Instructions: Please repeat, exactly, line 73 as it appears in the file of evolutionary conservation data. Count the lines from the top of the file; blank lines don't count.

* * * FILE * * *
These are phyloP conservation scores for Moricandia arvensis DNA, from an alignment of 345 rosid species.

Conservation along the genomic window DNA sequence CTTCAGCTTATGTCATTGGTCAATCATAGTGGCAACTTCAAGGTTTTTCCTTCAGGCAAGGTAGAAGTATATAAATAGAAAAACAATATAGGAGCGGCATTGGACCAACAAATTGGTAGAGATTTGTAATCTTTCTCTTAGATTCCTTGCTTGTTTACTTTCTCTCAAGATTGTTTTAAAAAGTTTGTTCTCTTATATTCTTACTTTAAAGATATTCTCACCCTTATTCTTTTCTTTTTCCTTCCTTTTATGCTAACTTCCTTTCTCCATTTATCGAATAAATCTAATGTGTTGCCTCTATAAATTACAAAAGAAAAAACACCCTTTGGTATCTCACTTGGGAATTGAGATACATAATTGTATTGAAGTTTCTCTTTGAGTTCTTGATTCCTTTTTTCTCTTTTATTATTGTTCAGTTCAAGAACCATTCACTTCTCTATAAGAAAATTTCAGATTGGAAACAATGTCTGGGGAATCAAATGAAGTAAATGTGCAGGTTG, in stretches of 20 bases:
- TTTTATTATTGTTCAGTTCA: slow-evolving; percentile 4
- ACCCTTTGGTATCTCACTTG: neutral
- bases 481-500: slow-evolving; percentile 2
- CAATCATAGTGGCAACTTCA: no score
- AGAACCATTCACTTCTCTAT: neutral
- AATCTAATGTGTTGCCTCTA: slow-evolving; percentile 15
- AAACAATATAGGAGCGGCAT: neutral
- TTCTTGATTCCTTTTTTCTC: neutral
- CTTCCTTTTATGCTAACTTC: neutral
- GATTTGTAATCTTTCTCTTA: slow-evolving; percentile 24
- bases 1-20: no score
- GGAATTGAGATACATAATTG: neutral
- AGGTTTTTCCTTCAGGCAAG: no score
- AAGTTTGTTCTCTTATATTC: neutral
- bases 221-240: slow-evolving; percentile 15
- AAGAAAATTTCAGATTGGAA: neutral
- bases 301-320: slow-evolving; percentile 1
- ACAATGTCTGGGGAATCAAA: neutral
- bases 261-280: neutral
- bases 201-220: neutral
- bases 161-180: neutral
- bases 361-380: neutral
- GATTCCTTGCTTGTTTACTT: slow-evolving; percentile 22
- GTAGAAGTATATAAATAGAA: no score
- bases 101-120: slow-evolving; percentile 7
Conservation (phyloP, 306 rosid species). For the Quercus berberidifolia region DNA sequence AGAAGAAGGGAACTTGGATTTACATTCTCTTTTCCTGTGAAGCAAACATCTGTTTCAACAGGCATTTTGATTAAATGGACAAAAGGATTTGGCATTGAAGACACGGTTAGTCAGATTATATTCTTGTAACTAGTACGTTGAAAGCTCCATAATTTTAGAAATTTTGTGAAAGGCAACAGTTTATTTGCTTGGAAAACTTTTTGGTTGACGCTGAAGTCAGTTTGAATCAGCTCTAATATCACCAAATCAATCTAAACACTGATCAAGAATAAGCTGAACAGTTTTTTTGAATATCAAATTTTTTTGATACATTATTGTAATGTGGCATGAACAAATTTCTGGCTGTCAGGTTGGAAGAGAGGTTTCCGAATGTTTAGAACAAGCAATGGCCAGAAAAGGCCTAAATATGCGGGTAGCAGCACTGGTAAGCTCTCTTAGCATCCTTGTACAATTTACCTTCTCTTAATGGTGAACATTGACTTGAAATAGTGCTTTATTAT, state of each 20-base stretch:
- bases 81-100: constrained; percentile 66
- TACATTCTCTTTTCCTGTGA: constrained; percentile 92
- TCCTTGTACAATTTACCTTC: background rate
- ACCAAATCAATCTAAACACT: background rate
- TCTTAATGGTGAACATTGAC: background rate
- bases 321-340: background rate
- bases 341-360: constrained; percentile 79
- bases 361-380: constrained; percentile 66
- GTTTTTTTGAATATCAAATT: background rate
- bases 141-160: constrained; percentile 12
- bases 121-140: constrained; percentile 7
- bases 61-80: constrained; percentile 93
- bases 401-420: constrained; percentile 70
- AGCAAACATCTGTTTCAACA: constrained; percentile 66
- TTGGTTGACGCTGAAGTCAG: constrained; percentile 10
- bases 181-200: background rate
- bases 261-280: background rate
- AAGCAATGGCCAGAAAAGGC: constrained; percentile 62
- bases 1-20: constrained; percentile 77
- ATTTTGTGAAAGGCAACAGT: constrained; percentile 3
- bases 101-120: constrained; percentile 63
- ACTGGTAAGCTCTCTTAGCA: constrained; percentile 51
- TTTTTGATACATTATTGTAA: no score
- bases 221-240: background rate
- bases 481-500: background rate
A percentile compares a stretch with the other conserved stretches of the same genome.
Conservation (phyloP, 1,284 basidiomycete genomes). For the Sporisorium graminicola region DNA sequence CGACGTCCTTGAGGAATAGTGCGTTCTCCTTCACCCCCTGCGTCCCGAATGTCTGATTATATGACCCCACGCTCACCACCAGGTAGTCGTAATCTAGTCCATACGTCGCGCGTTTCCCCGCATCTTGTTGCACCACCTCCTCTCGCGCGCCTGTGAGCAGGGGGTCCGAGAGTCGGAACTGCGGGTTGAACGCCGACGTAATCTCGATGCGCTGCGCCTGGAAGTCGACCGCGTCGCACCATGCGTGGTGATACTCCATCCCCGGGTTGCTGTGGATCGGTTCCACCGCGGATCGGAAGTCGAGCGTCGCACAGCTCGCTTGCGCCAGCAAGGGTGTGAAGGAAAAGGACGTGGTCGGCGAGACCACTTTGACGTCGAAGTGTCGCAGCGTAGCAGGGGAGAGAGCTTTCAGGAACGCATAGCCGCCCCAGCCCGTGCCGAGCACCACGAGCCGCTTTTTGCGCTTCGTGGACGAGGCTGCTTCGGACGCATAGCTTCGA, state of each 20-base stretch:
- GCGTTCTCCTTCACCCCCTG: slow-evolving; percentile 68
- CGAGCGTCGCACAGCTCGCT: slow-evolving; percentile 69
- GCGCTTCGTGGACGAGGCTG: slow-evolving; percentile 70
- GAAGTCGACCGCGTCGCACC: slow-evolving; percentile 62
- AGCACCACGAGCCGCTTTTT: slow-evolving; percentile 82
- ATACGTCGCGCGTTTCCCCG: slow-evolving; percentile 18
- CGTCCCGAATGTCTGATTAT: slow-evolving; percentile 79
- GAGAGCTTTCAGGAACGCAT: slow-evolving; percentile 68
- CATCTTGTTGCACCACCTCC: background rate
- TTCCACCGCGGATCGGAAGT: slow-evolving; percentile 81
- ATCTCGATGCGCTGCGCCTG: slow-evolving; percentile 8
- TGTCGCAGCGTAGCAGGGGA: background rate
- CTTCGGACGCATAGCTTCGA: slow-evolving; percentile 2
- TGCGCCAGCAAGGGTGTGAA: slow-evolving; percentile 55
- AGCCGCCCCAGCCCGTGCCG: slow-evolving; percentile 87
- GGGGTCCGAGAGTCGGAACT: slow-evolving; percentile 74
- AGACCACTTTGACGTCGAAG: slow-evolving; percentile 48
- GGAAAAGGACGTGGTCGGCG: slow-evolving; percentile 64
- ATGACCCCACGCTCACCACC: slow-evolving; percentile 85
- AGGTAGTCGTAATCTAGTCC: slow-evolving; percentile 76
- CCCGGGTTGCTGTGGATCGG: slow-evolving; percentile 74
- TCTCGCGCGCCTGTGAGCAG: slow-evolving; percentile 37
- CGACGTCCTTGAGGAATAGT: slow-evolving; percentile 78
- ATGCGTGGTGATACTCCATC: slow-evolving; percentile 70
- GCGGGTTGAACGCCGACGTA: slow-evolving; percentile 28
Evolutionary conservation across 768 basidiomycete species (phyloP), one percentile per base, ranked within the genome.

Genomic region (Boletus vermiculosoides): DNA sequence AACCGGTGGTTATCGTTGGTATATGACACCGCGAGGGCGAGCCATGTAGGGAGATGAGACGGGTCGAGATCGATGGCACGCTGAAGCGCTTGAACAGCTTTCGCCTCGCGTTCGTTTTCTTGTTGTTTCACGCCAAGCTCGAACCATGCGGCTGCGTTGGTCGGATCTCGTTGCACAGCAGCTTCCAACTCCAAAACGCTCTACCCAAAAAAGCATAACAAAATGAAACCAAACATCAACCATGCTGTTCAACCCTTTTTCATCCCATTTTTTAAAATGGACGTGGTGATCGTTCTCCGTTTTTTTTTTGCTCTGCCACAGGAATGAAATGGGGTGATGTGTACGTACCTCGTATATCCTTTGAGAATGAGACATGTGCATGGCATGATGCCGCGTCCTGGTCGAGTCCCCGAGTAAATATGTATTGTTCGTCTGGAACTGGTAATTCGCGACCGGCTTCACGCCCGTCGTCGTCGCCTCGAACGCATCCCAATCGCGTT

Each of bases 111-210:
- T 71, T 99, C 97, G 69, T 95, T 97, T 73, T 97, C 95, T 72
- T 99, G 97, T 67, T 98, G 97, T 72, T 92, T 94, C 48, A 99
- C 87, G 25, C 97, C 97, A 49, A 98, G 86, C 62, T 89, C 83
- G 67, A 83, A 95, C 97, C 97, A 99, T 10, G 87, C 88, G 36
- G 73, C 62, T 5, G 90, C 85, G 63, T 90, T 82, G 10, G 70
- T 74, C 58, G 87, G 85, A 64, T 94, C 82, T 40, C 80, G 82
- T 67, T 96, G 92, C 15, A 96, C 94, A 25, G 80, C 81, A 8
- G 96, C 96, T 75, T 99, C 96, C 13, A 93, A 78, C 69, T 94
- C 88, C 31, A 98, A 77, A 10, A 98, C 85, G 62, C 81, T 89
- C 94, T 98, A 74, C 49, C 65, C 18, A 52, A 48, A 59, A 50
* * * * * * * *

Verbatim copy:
- GGAAAAGGACGTGGTCGGCG: slow-evolving; percentile 64